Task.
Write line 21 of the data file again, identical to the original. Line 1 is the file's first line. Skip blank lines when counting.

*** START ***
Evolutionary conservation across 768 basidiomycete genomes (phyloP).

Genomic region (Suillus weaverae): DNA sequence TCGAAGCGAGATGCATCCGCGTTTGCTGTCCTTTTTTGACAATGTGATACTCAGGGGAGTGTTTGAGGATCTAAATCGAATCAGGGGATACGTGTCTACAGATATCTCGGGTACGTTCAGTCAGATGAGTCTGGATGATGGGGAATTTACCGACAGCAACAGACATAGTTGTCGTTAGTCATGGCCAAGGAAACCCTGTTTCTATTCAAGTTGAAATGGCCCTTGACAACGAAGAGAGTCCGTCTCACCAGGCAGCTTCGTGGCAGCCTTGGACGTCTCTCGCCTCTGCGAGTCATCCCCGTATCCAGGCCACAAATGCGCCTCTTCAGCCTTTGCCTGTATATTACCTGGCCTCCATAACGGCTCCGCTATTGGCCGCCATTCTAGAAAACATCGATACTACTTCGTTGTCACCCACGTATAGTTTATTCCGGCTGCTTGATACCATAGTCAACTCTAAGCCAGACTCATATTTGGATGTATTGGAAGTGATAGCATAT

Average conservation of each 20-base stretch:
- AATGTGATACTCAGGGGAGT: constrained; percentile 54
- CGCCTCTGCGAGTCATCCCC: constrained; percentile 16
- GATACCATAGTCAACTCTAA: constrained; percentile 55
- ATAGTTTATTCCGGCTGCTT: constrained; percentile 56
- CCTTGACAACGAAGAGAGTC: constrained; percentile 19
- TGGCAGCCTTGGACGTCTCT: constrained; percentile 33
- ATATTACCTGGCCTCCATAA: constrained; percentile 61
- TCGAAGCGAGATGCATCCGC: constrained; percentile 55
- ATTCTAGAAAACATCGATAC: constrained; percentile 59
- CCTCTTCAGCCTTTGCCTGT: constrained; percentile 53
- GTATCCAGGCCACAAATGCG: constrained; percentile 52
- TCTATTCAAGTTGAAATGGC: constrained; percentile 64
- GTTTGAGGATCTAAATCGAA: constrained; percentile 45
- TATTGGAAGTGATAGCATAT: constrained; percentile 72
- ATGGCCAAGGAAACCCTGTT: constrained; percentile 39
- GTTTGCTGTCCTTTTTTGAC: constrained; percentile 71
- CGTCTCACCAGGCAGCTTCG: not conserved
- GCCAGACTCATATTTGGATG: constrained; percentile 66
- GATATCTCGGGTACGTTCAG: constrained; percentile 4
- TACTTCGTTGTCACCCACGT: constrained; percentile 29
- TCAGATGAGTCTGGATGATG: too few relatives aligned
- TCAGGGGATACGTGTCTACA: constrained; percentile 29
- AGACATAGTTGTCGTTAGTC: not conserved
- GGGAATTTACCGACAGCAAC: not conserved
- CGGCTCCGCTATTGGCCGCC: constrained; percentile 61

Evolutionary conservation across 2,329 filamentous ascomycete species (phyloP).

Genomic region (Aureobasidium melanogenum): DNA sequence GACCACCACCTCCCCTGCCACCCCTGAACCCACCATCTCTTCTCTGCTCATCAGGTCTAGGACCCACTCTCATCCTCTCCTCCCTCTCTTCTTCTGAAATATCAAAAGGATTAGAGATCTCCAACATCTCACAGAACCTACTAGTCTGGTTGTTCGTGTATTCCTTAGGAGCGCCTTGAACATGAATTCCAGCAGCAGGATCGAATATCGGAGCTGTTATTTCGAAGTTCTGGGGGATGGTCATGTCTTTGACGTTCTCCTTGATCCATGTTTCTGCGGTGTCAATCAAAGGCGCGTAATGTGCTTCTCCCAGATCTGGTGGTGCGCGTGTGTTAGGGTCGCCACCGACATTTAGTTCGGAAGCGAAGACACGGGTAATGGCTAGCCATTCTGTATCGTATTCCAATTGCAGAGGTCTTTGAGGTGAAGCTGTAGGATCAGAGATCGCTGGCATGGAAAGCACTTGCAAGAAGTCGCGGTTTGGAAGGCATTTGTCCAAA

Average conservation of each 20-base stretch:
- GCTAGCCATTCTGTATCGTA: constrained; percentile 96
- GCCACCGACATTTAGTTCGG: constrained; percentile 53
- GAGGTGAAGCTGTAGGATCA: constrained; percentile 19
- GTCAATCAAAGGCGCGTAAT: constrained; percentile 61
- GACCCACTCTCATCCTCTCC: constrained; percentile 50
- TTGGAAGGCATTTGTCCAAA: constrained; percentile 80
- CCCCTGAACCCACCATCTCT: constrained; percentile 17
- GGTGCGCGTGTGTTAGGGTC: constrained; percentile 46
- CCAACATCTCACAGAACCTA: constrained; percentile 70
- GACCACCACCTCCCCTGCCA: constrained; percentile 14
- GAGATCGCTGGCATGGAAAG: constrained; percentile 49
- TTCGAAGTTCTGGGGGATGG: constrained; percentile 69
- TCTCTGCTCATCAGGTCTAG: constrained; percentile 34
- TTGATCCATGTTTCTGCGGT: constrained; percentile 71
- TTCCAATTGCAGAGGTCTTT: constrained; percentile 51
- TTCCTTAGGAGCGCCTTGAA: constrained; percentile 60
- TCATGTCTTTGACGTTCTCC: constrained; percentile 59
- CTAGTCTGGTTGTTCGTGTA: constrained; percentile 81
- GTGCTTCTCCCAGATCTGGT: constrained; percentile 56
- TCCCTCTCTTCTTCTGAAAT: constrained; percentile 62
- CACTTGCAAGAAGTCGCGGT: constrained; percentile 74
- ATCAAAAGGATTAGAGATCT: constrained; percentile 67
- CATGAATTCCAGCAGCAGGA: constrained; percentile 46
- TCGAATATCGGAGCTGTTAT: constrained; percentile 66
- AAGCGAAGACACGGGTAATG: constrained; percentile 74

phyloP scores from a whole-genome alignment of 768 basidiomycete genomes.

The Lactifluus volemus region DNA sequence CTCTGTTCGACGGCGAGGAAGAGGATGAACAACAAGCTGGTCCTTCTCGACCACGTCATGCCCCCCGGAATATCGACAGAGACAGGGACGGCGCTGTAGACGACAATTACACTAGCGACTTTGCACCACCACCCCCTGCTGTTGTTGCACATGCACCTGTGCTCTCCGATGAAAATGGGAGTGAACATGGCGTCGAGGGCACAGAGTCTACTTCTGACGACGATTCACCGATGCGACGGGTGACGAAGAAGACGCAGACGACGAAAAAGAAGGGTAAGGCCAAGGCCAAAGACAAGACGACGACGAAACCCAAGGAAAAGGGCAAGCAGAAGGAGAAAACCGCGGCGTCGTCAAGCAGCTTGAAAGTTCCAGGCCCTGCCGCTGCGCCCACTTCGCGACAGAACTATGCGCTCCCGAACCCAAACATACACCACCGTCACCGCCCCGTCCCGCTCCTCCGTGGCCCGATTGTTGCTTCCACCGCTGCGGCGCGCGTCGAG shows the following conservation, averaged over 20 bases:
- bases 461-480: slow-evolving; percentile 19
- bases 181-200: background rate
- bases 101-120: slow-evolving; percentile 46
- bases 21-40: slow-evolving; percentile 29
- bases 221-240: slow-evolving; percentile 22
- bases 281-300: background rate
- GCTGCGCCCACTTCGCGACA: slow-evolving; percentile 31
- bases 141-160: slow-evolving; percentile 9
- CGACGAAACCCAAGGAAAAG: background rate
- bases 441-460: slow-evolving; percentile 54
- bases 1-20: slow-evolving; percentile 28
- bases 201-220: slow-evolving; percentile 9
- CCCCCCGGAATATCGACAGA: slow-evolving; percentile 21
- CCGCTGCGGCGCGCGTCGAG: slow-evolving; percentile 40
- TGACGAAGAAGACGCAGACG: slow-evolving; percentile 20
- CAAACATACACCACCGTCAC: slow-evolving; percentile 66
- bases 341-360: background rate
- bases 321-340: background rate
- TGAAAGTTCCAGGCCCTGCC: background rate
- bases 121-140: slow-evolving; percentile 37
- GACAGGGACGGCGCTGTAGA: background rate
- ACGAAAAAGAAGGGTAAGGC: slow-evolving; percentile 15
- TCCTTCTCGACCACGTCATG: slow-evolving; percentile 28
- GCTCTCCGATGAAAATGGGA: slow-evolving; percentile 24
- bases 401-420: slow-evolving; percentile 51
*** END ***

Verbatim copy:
- GCCAGACTCATATTTGGATG: constrained; percentile 66